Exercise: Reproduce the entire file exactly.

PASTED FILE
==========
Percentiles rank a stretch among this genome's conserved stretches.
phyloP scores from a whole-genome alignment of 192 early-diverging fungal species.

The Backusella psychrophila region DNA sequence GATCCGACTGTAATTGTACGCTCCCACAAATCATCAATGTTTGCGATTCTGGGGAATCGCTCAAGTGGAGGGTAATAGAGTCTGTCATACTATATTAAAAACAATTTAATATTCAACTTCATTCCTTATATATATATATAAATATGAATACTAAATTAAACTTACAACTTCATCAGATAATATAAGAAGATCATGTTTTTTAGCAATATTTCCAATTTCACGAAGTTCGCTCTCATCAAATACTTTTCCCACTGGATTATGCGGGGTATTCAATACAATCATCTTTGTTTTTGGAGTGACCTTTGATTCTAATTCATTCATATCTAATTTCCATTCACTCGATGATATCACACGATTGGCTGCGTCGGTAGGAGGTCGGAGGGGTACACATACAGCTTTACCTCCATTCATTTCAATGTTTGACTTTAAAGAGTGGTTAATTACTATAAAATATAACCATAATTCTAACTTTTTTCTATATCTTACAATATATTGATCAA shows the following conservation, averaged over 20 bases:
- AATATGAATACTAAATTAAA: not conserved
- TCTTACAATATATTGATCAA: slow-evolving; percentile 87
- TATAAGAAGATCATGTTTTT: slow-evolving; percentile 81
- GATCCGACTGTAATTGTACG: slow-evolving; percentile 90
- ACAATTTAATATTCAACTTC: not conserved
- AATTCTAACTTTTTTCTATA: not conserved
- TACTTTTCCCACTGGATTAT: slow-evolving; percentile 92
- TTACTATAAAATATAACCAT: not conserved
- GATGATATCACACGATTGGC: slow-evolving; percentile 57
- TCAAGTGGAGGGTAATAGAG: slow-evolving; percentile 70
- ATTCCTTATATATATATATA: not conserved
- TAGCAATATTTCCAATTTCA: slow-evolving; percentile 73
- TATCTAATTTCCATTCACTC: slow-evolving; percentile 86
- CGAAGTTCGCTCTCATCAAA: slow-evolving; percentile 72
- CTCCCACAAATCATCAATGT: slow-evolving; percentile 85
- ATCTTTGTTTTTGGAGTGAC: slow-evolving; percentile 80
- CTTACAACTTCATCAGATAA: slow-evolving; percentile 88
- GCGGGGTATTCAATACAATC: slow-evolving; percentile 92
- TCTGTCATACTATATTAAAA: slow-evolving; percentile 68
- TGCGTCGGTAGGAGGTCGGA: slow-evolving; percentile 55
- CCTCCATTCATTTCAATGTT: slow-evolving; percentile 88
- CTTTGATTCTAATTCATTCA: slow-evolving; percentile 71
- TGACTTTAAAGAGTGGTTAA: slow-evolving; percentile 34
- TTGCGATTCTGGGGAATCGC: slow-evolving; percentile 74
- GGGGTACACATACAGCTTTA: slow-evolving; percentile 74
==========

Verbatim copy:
Percentiles rank a stretch among this genome's conserved stretches.
phyloP scores from a whole-genome alignment of 192 early-diverging fungal species.

The Backusella psychrophila region DNA sequence GATCCGACTGTAATTGTACGCTCCCACAAATCATCAATGTTTGCGATTCTGGGGAATCGCTCAAGTGGAGGGTAATAGAGTCTGTCATACTATATTAAAAACAATTTAATATTCAACTTCATTCCTTATATATATATATAAATATGAATACTAAATTAAACTTACAACTTCATCAGATAATATAAGAAGATCATGTTTTTTAGCAATATTTCCAATTTCACGAAGTTCGCTCTCATCAAATACTTTTCCCACTGGATTATGCGGGGTATTCAATACAATCATCTTTGTTTTTGGAGTGACCTTTGATTCTAATTCATTCATATCTAATTTCCATTCACTCGATGATATCACACGATTGGCTGCGTCGGTAGGAGGTCGGAGGGGTACACATACAGCTTTACCTCCATTCATTTCAATGTTTGACTTTAAAGAGTGGTTAATTACTATAAAATATAACCATAATTCTAACTTTTTTCTATATCTTACAATATATTGATCAA shows the following conservation, averaged over 20 bases:
- AATATGAATACTAAATTAAA: not conserved
- TCTTACAATATATTGATCAA: slow-evolving; percentile 87
- TATAAGAAGATCATGTTTTT: slow-evolving; percentile 81
- GATCCGACTGTAATTGTACG: slow-evolving; percentile 90
- ACAATTTAATATTCAACTTC: not conserved
- AATTCTAACTTTTTTCTATA: not conserved
- TACTTTTCCCACTGGATTAT: slow-evolving; percentile 92
- TTACTATAAAATATAACCAT: not conserved
- GATGATATCACACGATTGGC: slow-evolving; percentile 57
- TCAAGTGGAGGGTAATAGAG: slow-evolving; percentile 70
- ATTCCTTATATATATATATA: not conserved
- TAGCAATATTTCCAATTTCA: slow-evolving; percentile 73
- TATCTAATTTCCATTCACTC: slow-evolving; percentile 86
- CGAAGTTCGCTCTCATCAAA: slow-evolving; percentile 72
- CTCCCACAAATCATCAATGT: slow-evolving; percentile 85
- ATCTTTGTTTTTGGAGTGAC: slow-evolving; percentile 80
- CTTACAACTTCATCAGATAA: slow-evolving; percentile 88
- GCGGGGTATTCAATACAATC: slow-evolving; percentile 92
- TCTGTCATACTATATTAAAA: slow-evolving; percentile 68
- TGCGTCGGTAGGAGGTCGGA: slow-evolving; percentile 55
- CCTCCATTCATTTCAATGTT: slow-evolving; percentile 88
- CTTTGATTCTAATTCATTCA: slow-evolving; percentile 71
- TGACTTTAAAGAGTGGTTAA: slow-evolving; percentile 34
- TTGCGATTCTGGGGAATCGC: slow-evolving; percentile 74
- GGGGTACACATACAGCTTTA: slow-evolving; percentile 74